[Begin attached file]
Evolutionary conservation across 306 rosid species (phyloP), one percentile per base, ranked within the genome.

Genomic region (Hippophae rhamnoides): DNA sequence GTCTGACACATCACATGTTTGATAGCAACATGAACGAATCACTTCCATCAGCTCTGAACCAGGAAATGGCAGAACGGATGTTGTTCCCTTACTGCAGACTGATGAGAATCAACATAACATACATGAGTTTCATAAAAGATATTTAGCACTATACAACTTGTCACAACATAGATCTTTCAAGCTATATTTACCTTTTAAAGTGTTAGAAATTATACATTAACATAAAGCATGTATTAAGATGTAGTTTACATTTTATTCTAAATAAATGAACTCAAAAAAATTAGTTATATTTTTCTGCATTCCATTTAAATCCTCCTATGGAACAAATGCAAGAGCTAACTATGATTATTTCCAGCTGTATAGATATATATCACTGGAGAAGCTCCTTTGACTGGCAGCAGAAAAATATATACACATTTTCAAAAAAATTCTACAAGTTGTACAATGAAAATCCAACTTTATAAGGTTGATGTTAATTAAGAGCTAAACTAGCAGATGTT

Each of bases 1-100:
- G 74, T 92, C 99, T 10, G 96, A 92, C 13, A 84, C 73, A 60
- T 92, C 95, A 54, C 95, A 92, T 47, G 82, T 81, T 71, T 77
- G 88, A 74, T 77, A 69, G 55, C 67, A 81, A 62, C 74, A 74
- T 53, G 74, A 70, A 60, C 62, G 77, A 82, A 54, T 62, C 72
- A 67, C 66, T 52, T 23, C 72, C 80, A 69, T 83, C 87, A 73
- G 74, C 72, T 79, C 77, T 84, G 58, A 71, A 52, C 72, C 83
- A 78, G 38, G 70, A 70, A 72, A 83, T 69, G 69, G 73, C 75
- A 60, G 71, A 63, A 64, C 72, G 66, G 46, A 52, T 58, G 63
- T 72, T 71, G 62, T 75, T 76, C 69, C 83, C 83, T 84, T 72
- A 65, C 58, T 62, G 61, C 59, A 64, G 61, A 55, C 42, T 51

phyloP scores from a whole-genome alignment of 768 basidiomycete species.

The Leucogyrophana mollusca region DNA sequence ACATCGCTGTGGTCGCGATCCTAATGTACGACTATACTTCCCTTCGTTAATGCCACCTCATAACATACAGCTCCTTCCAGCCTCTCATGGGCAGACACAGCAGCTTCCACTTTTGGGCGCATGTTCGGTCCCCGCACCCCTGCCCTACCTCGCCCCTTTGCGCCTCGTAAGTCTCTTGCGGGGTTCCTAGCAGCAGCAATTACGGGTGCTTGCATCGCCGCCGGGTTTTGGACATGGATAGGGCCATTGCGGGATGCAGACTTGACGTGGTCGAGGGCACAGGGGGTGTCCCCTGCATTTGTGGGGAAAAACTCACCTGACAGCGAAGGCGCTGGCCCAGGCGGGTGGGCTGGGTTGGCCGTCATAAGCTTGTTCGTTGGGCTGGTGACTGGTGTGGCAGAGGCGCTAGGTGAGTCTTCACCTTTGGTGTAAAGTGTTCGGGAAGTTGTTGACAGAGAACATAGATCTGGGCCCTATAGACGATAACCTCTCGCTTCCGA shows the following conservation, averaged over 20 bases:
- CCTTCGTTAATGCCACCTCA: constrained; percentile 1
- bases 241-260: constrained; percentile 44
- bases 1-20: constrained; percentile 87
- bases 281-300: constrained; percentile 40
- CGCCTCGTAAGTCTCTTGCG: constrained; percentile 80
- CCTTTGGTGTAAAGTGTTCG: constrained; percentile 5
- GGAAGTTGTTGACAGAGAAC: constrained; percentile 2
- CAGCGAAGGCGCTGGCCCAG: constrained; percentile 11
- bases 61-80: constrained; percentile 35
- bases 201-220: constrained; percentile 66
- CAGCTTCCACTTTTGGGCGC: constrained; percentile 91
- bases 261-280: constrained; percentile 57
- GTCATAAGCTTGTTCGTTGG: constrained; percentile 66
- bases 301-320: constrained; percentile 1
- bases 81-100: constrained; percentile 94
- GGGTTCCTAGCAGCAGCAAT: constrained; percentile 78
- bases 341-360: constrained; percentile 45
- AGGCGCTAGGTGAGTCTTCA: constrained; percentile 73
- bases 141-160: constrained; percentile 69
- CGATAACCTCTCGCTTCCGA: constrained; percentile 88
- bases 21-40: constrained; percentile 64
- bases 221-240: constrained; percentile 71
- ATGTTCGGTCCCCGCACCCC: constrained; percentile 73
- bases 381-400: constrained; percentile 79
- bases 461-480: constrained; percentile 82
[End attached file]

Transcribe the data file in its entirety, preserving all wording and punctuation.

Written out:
Evolutionary conservation across 306 rosid species (phyloP), one percentile per base, ranked within the genome.

Genomic region (Hippophae rhamnoides): DNA sequence GTCTGACACATCACATGTTTGATAGCAACATGAACGAATCACTTCCATCAGCTCTGAACCAGGAAATGGCAGAACGGATGTTGTTCCCTTACTGCAGACTGATGAGAATCAACATAACATACATGAGTTTCATAAAAGATATTTAGCACTATACAACTTGTCACAACATAGATCTTTCAAGCTATATTTACCTTTTAAAGTGTTAGAAATTATACATTAACATAAAGCATGTATTAAGATGTAGTTTACATTTTATTCTAAATAAATGAACTCAAAAAAATTAGTTATATTTTTCTGCATTCCATTTAAATCCTCCTATGGAACAAATGCAAGAGCTAACTATGATTATTTCCAGCTGTATAGATATATATCACTGGAGAAGCTCCTTTGACTGGCAGCAGAAAAATATATACACATTTTCAAAAAAATTCTACAAGTTGTACAATGAAAATCCAACTTTATAAGGTTGATGTTAATTAAGAGCTAAACTAGCAGATGTT

Each of bases 1-100:
- G 74, T 92, C 99, T 10, G 96, A 92, C 13, A 84, C 73, A 60
- T 92, C 95, A 54, C 95, A 92, T 47, G 82, T 81, T 71, T 77
- G 88, A 74, T 77, A 69, G 55, C 67, A 81, A 62, C 74, A 74
- T 53, G 74, A 70, A 60, C 62, G 77, A 82, A 54, T 62, C 72
- A 67, C 66, T 52, T 23, C 72, C 80, A 69, T 83, C 87, A 73
- G 74, C 72, T 79, C 77, T 84, G 58, A 71, A 52, C 72, C 83
- A 78, G 38, G 70, A 70, A 72, A 83, T 69, G 69, G 73, C 75
- A 60, G 71, A 63, A 64, C 72, G 66, G 46, A 52, T 58, G 63
- T 72, T 71, G 62, T 75, T 76, C 69, C 83, C 83, T 84, T 72
- A 65, C 58, T 62, G 61, C 59, A 64, G 61, A 55, C 42, T 51

phyloP scores from a whole-genome alignment of 768 basidiomycete species.

The Leucogyrophana mollusca region DNA sequence ACATCGCTGTGGTCGCGATCCTAATGTACGACTATACTTCCCTTCGTTAATGCCACCTCATAACATACAGCTCCTTCCAGCCTCTCATGGGCAGACACAGCAGCTTCCACTTTTGGGCGCATGTTCGGTCCCCGCACCCCTGCCCTACCTCGCCCCTTTGCGCCTCGTAAGTCTCTTGCGGGGTTCCTAGCAGCAGCAATTACGGGTGCTTGCATCGCCGCCGGGTTTTGGACATGGATAGGGCCATTGCGGGATGCAGACTTGACGTGGTCGAGGGCACAGGGGGTGTCCCCTGCATTTGTGGGGAAAAACTCACCTGACAGCGAAGGCGCTGGCCCAGGCGGGTGGGCTGGGTTGGCCGTCATAAGCTTGTTCGTTGGGCTGGTGACTGGTGTGGCAGAGGCGCTAGGTGAGTCTTCACCTTTGGTGTAAAGTGTTCGGGAAGTTGTTGACAGAGAACATAGATCTGGGCCCTATAGACGATAACCTCTCGCTTCCGA shows the following conservation, averaged over 20 bases:
- CCTTCGTTAATGCCACCTCA: constrained; percentile 1
- bases 241-260: constrained; percentile 44
- bases 1-20: constrained; percentile 87
- bases 281-300: constrained; percentile 40
- CGCCTCGTAAGTCTCTTGCG: constrained; percentile 80
- CCTTTGGTGTAAAGTGTTCG: constrained; percentile 5
- GGAAGTTGTTGACAGAGAAC: constrained; percentile 2
- CAGCGAAGGCGCTGGCCCAG: constrained; percentile 11
- bases 61-80: constrained; percentile 35
- bases 201-220: constrained; percentile 66
- CAGCTTCCACTTTTGGGCGC: constrained; percentile 91
- bases 261-280: constrained; percentile 57
- GTCATAAGCTTGTTCGTTGG: constrained; percentile 66
- bases 301-320: constrained; percentile 1
- bases 81-100: constrained; percentile 94
- GGGTTCCTAGCAGCAGCAAT: constrained; percentile 78
- bases 341-360: constrained; percentile 45
- AGGCGCTAGGTGAGTCTTCA: constrained; percentile 73
- bases 141-160: constrained; percentile 69
- CGATAACCTCTCGCTTCCGA: constrained; percentile 88
- bases 21-40: constrained; percentile 64
- bases 221-240: constrained; percentile 71
- ATGTTCGGTCCCCGCACCCC: constrained; percentile 73
- bases 381-400: constrained; percentile 79
- bases 461-480: constrained; percentile 82